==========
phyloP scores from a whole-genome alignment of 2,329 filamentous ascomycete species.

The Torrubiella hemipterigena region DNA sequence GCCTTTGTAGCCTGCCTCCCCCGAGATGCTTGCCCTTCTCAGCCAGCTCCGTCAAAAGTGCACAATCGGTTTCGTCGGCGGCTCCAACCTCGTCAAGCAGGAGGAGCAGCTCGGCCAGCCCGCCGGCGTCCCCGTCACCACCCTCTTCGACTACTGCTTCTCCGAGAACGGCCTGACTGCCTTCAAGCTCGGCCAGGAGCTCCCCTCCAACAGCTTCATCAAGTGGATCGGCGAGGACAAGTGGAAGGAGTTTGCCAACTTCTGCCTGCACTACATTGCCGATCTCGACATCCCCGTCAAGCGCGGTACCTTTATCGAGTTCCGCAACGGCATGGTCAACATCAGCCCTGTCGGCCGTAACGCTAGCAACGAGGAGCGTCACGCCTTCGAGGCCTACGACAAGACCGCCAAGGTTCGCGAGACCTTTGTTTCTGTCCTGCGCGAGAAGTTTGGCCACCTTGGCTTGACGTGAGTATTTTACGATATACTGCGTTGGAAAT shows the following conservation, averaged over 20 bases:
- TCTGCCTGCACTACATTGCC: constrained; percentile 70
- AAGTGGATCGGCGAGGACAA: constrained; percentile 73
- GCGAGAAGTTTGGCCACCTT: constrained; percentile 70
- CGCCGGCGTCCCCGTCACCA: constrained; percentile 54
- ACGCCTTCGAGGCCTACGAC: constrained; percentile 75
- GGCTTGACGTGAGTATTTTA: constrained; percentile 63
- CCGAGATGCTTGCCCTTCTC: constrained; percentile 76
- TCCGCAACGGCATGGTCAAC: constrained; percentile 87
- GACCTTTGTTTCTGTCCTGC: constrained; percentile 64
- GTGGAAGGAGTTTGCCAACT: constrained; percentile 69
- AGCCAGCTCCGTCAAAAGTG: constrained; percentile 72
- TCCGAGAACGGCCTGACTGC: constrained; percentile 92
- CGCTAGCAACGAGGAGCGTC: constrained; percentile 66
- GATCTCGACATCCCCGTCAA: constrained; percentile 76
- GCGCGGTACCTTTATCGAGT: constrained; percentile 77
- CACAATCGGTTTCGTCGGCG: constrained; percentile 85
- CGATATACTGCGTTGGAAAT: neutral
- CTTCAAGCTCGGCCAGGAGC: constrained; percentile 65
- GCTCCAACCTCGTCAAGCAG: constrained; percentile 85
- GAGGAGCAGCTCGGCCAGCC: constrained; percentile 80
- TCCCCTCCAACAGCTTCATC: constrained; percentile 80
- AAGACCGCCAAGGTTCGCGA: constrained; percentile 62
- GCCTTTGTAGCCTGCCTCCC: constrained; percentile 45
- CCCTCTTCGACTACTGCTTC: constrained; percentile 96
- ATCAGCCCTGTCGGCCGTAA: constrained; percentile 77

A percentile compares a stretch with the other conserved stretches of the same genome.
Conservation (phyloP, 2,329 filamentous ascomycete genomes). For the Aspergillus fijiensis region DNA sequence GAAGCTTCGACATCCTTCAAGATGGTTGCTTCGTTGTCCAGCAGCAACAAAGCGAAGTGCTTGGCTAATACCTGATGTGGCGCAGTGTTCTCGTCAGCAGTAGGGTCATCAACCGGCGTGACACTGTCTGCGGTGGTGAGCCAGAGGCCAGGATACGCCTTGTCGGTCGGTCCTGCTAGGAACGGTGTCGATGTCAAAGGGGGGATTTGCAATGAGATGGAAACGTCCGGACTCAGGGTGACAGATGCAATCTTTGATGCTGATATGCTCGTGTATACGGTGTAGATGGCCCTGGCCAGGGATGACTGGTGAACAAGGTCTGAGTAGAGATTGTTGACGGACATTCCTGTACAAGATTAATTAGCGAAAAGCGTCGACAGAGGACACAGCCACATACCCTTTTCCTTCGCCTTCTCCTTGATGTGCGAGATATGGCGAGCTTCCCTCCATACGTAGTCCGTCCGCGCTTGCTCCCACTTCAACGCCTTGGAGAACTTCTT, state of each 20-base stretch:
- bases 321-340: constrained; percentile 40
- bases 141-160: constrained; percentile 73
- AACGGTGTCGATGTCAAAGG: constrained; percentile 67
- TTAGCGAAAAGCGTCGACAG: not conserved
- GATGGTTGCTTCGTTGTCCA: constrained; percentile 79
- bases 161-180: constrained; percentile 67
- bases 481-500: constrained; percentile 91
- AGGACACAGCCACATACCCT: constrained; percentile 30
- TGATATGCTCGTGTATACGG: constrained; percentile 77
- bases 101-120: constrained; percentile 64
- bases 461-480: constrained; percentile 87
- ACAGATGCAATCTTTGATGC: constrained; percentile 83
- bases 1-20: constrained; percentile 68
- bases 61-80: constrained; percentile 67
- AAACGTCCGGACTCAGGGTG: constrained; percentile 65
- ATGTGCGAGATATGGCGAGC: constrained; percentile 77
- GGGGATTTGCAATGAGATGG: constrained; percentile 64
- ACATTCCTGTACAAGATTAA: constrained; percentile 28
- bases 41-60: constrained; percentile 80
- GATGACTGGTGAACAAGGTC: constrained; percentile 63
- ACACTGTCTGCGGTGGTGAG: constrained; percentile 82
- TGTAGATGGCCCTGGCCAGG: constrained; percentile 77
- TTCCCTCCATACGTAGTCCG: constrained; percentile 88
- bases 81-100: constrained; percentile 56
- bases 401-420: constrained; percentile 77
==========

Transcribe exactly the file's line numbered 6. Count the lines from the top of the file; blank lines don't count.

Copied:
- CGCCGGCGTCCCCGTCACCA: constrained; percentile 54